The Role of Sourcing in a Supply Chain

Purchasing, also called procurement, is the process by which companies acquire raw materials, components, products, services, or other resources from suppliers to execute their operations. Sourcing is the entire set of business processes required to purchase goods and services. For any supply chain function, the most significant decision is whether to outsource the function or per­form it in-house. Outsourcing results in the supply chain function being performed by a third party. Outsourcing decisions are important and tend to vary across firms and industries. For example, W.W. Grainger, an MRO distributor, has consistently owned and managed its distribu­tion centers. In contrast, outbound transportation of packages from distribution centers to cus­tomers has consistently been outsourced to a third party. What factors can explain Grainger’s decisions?

Until 2005, Dell was credited with improving profits by keeping the retail function in-house and selling directly to customers. Since 2007, however, Dell has started to outsource retailing to firms such as Walmart. Dell has also increased the fraction of assembly that it outsources to con­tract manufacturers. Why was vertical integration into retailing a good idea for Dell until about 2005 but not after 2007? Was Dell right in outsourcing a greater fraction of assembly to contract manufacturers? In contrast to Dell, Apple has significantly expanded the insourcing of retailing during the same period by growing Apple retail stores. Procter & Gamble (P&G) has never attempted to sell detergent directly to customers, and no one is calling on it to bring the retail func­tion in-house. What made vertical integration into retailing a good idea for Apple but a bad idea for P&G? Most companies outsource assembly in consumer electronics. In contrast, most compa­nies insource assembly in the automotive industry. What factors may explain this difference?

We address the outsourcing of supply chain activities by a firm based on the following three questions:

  1. Will the third party increase the supply chain surplus relative to performing the activity in-house?
  2. To what extent do risks grow upon outsourcing?
  3. Are there strategic reasons to outsource?

Recall that the supply chain surplus is the difference between the value of a product for the customer and the total cost of all supply chain activities involved in bringing the product to the customer. Our basic premise is that outsourcing makes sense if it increases the supply chain sur­plus (assuming we get to keep some of the increase) without significantly increasing risks. A sourcing decision should aim to increase the net value created by the supply chain.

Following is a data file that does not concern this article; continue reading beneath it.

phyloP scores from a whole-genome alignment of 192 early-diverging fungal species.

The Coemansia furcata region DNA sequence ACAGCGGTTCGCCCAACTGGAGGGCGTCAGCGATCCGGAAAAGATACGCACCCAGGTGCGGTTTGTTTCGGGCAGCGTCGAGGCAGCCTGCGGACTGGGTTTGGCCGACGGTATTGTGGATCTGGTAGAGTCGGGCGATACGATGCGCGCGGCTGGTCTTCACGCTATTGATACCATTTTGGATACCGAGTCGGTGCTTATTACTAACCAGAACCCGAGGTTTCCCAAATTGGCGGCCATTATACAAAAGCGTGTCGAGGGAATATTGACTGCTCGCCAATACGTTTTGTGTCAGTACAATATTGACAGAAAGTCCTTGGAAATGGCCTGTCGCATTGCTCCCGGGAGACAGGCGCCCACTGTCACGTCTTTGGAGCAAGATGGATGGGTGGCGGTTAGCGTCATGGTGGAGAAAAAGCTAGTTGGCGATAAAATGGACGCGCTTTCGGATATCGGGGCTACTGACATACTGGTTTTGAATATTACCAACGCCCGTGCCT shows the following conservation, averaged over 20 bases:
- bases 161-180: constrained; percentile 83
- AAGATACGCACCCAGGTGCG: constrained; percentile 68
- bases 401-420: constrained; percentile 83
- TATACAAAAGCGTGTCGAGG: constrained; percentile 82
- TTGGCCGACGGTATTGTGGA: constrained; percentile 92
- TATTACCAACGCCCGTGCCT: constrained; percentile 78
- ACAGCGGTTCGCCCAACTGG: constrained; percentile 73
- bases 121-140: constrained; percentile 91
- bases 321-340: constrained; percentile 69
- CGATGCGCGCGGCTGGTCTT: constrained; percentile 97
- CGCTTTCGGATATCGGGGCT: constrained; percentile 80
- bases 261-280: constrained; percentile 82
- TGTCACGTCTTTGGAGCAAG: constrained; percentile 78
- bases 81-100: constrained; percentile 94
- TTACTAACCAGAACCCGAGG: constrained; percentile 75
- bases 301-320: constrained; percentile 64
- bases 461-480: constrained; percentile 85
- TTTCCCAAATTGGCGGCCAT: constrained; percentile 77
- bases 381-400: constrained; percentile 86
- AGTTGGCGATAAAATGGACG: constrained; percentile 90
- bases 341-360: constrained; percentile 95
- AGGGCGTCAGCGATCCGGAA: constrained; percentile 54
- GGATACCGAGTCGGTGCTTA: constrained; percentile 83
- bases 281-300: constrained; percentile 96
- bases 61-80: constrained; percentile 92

For example, P&G has historically outsourced retailing of its products to others. The third parties increase the supply chain surplus by aggregating many products that customers need (not just P&G products) in a single retail store. This aggregation allows them to spread facility costs, selling costs, personnel costs, and transportation costs across many consumer goods manufactur­ers. This aggregation also allows the retailer to increase customer value by allowing them to purchase many products they need in a single visit to the store. Clearly, outsourcing retailing to a third party increases the value created by the supply chain to a greater extent than if P&G man­aged its own retailing. Good sourcing decisions grow value by assigning each activity within the supply chain to the party that can add the most value.

Effective sourcing processes within a firm can improve profits for the firm, as well as total supply chain surplus, in a variety of ways. It is important that the drivers of improved profits be clearly identified when making sourcing decisions. The following are some of the benefits from effective sourcing decisions:

  • Identifying the right source can result in an activity performed at higher quality and lower cost.
  • Better economies of scale can be achieved if orders within a firm are aggregated.
  • More efficient procurement transactions can significantly reduce the overall cost of pur­chasing. This is most important for items for which a large number of low-value transac­tions occur.
  • Design collaboration can result in products that are easier to manufacture and distribute, resulting in lower overall costs. This factor is most important for components that contrib­ute a significant amount to product cost and value.
  • Good procurement processes can facilitate coordination with the supplier and improve forecasting and planning. Better coordination lowers inventories and improves the match­ing of supply and demand.
  • Appropriate sharing of risk and benefits can result in higher profits for both the supplier and the buyer.
  • Firms can achieve a lower purchase price by increasing competition through the use of auctions.

When designing a sourcing strategy, it is important for a firm to be clear on the factors that have the greatest influence on performance and target improvement on those areas. For example, if most of the spending for a firm is on materials with only a few high-value transactions, improv­ing the efficiency of procurement transactions will provide little value, whereas improving design collaboration and coordination with the supplier will provide significant value. In contrast, when sourcing items with many low-value transactions, increasing the efficiency of procurement trans­actions will be valuable.

In the next section, we discuss factors that influence the outsourcing decision.

Source: Chopra Sunil, Meindl Peter (2014), Supply Chain Management: Strategy, Planning, and Operation, Pearson; 6th edition.

One thought on “The Role of Sourcing in a Supply Chain

  1. marizonilogert says:

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